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No classmate knew that Ken has decided to go abroad for a year.

hirashin

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Dear native English speakers,
Which sentence would be used?
(a) No classmate knew that Ken has decided to go abroad for a year.
(b) No classmate knew that Ken decided to go abroad for a year.
(c) No classmate knew that Ken had decided to go abroad for a year.

Thanks in advance.

Hirashin
 

joadbres

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All of them sound OK.
All of them are grammatically OK.
There is a slight difference between them, though. It pertains to how the time frame of the events described relate to the present time. Which one to use depends on the exact context (specifically, tense) of the surrounding sentences.
For example, (a) describes a past event (the classmates not knowing) of a matter which is applicable to the present time (as of the present time, Ken's decision has been made). In contrast, (c) describes a past event (the classmates not knowing) of a matter which was applicable to some point in time in the past, and may or may not be applicable now, in the present time.
 

Majestic

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A more natural alternative to all of the above would be; None of Ken's classmates knew that he had decided to go abroad for the year.
 

hirashin

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Thanks for the help, joadbres and Majestic.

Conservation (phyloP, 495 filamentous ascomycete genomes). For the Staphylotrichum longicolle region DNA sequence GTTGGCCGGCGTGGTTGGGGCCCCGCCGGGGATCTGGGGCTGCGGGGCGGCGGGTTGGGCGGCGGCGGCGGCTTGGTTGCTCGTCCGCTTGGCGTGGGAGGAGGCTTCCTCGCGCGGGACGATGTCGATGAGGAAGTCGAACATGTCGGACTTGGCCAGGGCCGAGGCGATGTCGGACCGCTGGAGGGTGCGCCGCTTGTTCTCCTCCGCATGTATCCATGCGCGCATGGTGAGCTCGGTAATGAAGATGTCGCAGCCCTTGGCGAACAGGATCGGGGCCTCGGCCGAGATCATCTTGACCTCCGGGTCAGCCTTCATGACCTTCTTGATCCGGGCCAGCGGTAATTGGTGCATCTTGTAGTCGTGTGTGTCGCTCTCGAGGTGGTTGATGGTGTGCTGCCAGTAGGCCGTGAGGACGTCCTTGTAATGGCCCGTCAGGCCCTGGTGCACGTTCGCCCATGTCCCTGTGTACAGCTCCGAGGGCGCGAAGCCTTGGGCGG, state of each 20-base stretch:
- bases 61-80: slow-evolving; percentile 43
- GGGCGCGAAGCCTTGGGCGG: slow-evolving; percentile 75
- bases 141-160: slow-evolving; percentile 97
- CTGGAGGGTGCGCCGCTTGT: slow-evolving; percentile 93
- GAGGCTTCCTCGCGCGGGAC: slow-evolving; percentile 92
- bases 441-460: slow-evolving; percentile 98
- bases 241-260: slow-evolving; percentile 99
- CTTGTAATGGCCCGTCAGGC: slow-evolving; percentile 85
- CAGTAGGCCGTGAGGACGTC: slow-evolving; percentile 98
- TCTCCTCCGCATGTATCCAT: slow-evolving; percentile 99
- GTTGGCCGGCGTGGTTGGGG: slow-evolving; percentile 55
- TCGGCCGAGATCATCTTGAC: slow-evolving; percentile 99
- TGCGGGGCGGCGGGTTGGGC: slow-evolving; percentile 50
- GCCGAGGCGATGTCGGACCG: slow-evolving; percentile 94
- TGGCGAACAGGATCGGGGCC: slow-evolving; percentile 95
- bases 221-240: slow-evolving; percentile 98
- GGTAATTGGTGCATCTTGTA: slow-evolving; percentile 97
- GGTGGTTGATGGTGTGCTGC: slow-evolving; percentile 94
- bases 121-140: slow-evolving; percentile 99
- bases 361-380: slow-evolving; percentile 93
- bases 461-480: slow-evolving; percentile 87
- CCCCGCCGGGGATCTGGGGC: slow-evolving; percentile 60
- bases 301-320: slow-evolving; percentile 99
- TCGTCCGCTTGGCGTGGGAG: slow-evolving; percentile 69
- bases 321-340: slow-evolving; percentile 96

A more natural alternative to all of the above would be; None of Ken's classmates knew that he had decided to go abroad for the year.
You changed "a year" into "the year". Why?
 

Julie.chan

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"The year" and "a year" have different meanings. "A year" is just describing a period of time (i.e. roughly 365 days). "The year" refers to a segment of time; the current calendar year or, in this case, the school year. Incidentally, a school year only lasts about 9 months (because of summer vacation).
 

Majestic

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Sorry Hirashin, it was a careless mistake on my part. Both are natural and I didn't have any particular intention in mind when I used "the year". But... since you asked, I would say.

"The year" to me represents the current, or impending year. If you are talking about the school year, it will mean the current, or perhaps the upcoming year (it should be obvious from the context).

"A year" sounds more indefinite. Ken's year abroad could start one month from now, or it could start many months from now. We don't know when Ken's year abroad will happen, all we know is that it will happen some time in the future.
 

hirashin

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Thank you, Julimaruchan and Majestic.
Would all of the sentences below sound OK?
(a) None of Ken's classmates knew that he has decided to go abroad for a year.
(b) None of Ken's classmates knew that he decided to go abroad for a year.
(c) None of Ken's classmates knew that he had decided to go abroad for a year.
 

Julie.chan

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Those are the same as the original sentences. The same meaning differences apply.

I would note that a situation calling for A would be rare. The only place I might sort of expect to see it is if someone (not Ken) said something to all of their classmates about Ken's abroad studies and it turned out to be news for everyone.

Even in that rare circumstance, people would be more likely to use a double-past tense despite the event being talked about being in the future: "No one new that Ken was going abroad."
 
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